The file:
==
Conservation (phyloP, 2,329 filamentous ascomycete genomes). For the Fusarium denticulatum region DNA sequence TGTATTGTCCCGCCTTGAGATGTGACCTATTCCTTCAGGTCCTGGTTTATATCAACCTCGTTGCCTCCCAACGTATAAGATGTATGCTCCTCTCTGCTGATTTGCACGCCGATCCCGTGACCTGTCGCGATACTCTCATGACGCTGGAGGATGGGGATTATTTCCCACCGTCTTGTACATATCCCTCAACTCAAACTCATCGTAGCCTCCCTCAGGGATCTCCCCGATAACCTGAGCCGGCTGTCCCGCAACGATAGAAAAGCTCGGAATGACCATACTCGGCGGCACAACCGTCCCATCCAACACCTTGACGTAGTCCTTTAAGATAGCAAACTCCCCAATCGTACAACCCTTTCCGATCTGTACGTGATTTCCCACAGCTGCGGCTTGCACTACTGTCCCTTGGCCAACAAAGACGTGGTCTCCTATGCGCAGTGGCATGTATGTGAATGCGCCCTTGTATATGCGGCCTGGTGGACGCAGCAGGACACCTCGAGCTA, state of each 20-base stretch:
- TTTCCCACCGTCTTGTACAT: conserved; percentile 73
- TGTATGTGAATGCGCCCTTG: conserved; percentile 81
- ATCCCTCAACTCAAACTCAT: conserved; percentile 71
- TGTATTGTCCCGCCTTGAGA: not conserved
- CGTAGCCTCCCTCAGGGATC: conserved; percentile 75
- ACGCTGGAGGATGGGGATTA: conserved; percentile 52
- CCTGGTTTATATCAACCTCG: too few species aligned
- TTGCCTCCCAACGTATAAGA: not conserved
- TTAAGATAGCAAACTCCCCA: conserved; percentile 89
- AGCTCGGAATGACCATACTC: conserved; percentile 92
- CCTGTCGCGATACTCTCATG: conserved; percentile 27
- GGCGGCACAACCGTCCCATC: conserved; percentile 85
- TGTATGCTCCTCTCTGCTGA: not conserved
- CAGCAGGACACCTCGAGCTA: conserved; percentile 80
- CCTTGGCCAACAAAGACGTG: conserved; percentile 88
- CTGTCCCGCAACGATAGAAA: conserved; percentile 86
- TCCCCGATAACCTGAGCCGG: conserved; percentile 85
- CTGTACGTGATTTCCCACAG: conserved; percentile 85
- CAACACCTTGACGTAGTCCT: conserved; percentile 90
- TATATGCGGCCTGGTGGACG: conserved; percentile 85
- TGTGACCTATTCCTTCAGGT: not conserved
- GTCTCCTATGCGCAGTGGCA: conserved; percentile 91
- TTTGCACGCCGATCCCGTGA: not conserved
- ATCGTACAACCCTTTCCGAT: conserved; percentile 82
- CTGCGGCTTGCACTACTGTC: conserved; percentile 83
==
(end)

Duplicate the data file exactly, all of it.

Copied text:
Conservation (phyloP, 2,329 filamentous ascomycete genomes). For the Fusarium denticulatum region DNA sequence TGTATTGTCCCGCCTTGAGATGTGACCTATTCCTTCAGGTCCTGGTTTATATCAACCTCGTTGCCTCCCAACGTATAAGATGTATGCTCCTCTCTGCTGATTTGCACGCCGATCCCGTGACCTGTCGCGATACTCTCATGACGCTGGAGGATGGGGATTATTTCCCACCGTCTTGTACATATCCCTCAACTCAAACTCATCGTAGCCTCCCTCAGGGATCTCCCCGATAACCTGAGCCGGCTGTCCCGCAACGATAGAAAAGCTCGGAATGACCATACTCGGCGGCACAACCGTCCCATCCAACACCTTGACGTAGTCCTTTAAGATAGCAAACTCCCCAATCGTACAACCCTTTCCGATCTGTACGTGATTTCCCACAGCTGCGGCTTGCACTACTGTCCCTTGGCCAACAAAGACGTGGTCTCCTATGCGCAGTGGCATGTATGTGAATGCGCCCTTGTATATGCGGCCTGGTGGACGCAGCAGGACACCTCGAGCTA, state of each 20-base stretch:
- TTTCCCACCGTCTTGTACAT: conserved; percentile 73
- TGTATGTGAATGCGCCCTTG: conserved; percentile 81
- ATCCCTCAACTCAAACTCAT: conserved; percentile 71
- TGTATTGTCCCGCCTTGAGA: not conserved
- CGTAGCCTCCCTCAGGGATC: conserved; percentile 75
- ACGCTGGAGGATGGGGATTA: conserved; percentile 52
- CCTGGTTTATATCAACCTCG: too few species aligned
- TTGCCTCCCAACGTATAAGA: not conserved
- TTAAGATAGCAAACTCCCCA: conserved; percentile 89
- AGCTCGGAATGACCATACTC: conserved; percentile 92
- CCTGTCGCGATACTCTCATG: conserved; percentile 27
- GGCGGCACAACCGTCCCATC: conserved; percentile 85
- TGTATGCTCCTCTCTGCTGA: not conserved
- CAGCAGGACACCTCGAGCTA: conserved; percentile 80
- CCTTGGCCAACAAAGACGTG: conserved; percentile 88
- CTGTCCCGCAACGATAGAAA: conserved; percentile 86
- TCCCCGATAACCTGAGCCGG: conserved; percentile 85
- CTGTACGTGATTTCCCACAG: conserved; percentile 85
- CAACACCTTGACGTAGTCCT: conserved; percentile 90
- TATATGCGGCCTGGTGGACG: conserved; percentile 85
- TGTGACCTATTCCTTCAGGT: not conserved
- GTCTCCTATGCGCAGTGGCA: conserved; percentile 91
- TTTGCACGCCGATCCCGTGA: not conserved
- ATCGTACAACCCTTTCCGAT: conserved; percentile 82
- CTGCGGCTTGCACTACTGTC: conserved; percentile 83